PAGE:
ACC's Top-25 Players: No. 25 – Iman Shumpert, Ga Tech


Starting today, Big Duke Balls presents a new off-season feature…the ACC’s Top-25 players for the upcoming season. Now I’m not saying these 25 will be the best future NBA stars the ACC has to offer. When all these players’ careers are over, I’m not saying player #10 will be better than whoever I pick as player #20. I’m just saying for this season coming up, these are my picks for the top-25 in the ACC.

Today we’ll start with #25 and each day (excluding weekends), I’ll give you one player until we get to #1. Enjoy.


In 2010-2011, Georgia Tech will be all about the guards, thanks to the graduation of Peacock and the early departure of Favors and Lawal. Fact is, the Yellow Jackets will probably be starting three sophomores and a freshman to go along with (Junior) Shumpert next year. Things could get ugly down in Atlanta.

Of course, it will help that Shumpert will probably be the most experienced “junior” in the conference next year. He’s been starting since he stepped on campus, logging just over 30 minutes per game for his career. That’s a lot of playing time.

The reality is, at 6’4, he’s not really a true point guard and it shows at times. He’s had a tendency to just dribble around like a lost puppie, going long stretches without getting the ball inside to Tech’s best players. Having said that, with Glen Rice Jr at the two-guard spot, Shumpert will remain at the point.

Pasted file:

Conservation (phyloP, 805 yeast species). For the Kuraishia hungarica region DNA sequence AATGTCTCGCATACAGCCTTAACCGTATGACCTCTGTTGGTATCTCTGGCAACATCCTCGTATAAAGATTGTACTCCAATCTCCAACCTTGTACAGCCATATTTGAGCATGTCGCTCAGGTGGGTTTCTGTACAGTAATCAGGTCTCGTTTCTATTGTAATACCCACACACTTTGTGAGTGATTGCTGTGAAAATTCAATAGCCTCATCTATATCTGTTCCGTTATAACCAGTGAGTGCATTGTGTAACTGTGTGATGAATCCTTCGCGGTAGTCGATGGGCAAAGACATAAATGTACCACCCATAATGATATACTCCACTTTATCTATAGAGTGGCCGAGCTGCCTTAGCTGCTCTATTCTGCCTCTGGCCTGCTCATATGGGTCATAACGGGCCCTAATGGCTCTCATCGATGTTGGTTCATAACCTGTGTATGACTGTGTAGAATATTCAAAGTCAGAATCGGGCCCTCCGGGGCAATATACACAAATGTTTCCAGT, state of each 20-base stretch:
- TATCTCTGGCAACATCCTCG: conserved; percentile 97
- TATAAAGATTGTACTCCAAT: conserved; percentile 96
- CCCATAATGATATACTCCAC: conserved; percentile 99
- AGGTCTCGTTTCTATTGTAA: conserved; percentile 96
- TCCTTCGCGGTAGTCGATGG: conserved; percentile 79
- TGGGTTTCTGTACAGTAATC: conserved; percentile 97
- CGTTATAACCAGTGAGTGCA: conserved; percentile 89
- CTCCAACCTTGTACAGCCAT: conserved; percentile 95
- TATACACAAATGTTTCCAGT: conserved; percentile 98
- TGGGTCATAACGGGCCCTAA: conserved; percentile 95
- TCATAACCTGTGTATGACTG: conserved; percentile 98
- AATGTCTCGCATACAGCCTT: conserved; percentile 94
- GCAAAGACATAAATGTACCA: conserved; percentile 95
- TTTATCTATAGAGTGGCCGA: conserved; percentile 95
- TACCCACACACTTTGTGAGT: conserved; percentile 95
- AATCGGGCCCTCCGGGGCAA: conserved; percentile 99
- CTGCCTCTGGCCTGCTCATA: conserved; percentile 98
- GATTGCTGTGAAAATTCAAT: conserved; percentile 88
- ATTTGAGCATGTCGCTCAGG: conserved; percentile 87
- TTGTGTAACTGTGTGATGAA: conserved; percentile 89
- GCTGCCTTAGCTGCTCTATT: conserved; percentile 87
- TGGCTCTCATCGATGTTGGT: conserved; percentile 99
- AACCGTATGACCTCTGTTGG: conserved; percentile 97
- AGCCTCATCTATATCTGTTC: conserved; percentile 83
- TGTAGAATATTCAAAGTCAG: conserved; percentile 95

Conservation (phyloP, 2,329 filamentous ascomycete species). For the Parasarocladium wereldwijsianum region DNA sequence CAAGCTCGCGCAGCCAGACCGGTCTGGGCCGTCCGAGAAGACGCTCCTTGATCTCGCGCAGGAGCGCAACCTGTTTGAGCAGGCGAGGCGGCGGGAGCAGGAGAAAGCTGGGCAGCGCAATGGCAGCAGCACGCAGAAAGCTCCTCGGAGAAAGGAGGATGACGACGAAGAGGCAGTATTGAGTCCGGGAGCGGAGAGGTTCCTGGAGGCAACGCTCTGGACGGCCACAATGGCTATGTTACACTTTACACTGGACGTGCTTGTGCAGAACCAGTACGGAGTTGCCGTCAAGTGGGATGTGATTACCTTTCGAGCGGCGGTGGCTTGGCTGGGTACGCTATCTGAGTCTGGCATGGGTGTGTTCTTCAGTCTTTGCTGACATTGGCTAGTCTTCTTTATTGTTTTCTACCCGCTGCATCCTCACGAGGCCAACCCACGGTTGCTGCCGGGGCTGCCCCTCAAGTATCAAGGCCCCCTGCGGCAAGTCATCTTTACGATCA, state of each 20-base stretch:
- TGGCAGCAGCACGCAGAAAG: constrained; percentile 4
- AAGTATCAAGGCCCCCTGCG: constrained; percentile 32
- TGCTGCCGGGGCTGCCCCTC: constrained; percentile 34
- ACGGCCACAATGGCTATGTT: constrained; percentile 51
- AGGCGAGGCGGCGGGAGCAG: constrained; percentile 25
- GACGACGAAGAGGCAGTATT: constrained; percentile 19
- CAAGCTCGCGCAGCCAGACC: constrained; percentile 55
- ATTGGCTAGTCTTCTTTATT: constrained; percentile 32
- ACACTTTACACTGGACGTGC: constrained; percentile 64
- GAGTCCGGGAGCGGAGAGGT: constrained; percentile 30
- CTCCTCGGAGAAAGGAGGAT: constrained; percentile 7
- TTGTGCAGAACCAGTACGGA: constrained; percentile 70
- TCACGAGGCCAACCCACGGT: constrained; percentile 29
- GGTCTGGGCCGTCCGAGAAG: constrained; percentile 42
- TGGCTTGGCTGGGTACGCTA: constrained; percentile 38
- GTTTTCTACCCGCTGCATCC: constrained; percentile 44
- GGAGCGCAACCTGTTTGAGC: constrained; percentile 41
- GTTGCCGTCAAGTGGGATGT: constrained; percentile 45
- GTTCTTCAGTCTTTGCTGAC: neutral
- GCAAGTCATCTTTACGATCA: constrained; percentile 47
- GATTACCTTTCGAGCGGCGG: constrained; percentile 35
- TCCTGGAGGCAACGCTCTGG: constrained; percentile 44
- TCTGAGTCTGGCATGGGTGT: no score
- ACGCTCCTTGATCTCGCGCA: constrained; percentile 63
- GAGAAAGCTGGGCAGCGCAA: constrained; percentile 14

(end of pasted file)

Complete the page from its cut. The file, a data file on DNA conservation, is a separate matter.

So far, he’s developed a solid reputation as a stud lock-down defender (already 17th all-time in steals at Georgia Tech). He’s often asked to guard the opponent’s best guard/forward. He shut down Oklahoma State’s James Anderson last year in the first round of the NCAA tournament, holding one of the nation’s most dynamic scorers to three baskets on 12 attempts.

The question is, can he be a shooter?

He better be. Fact is, with so much of Tech’s talent headed to the NBA, Paul Hewitt will need more than just a defender from his most experienced player and point guard. Shumpert, who took about nine shots per game last year, will need to do his best Big Ben in a bathroom impression (too soon?) and get aggressive on the offensive end. At times last year, he never looked at the basket, getting shutout against Wake Forest and at home against the Tar Heels. Yet he put up 17 at Maryland, 24 against Boston College and of course in Chapel Hill, he lit up the Tar Heels with a career high 30, on 10-17 shooting (7-9) from three. Simply point, he can put up points when he actually tries to score.

Now in my eyes, there is nothing more fun to watch than a college player’s sophomore-to-junior jump. It’s typically when you start to see things click. While I expect bad things from the Georgia Tech team (zero front court will do that), look for Shumpert to become Tech’s best player, again, as long as he and the rim get close and personal.

If he can get his shooting percentage over 40% (something he has yet to do in his career), he could average about 15ppg next year as Tech’s leading scorer. The key will be the mid-range game. Iman’s not the fastest guard in the league, but he’s strong and can get into the lane. If he can discover a 15-18 foot shot, he’ll be tough to stop.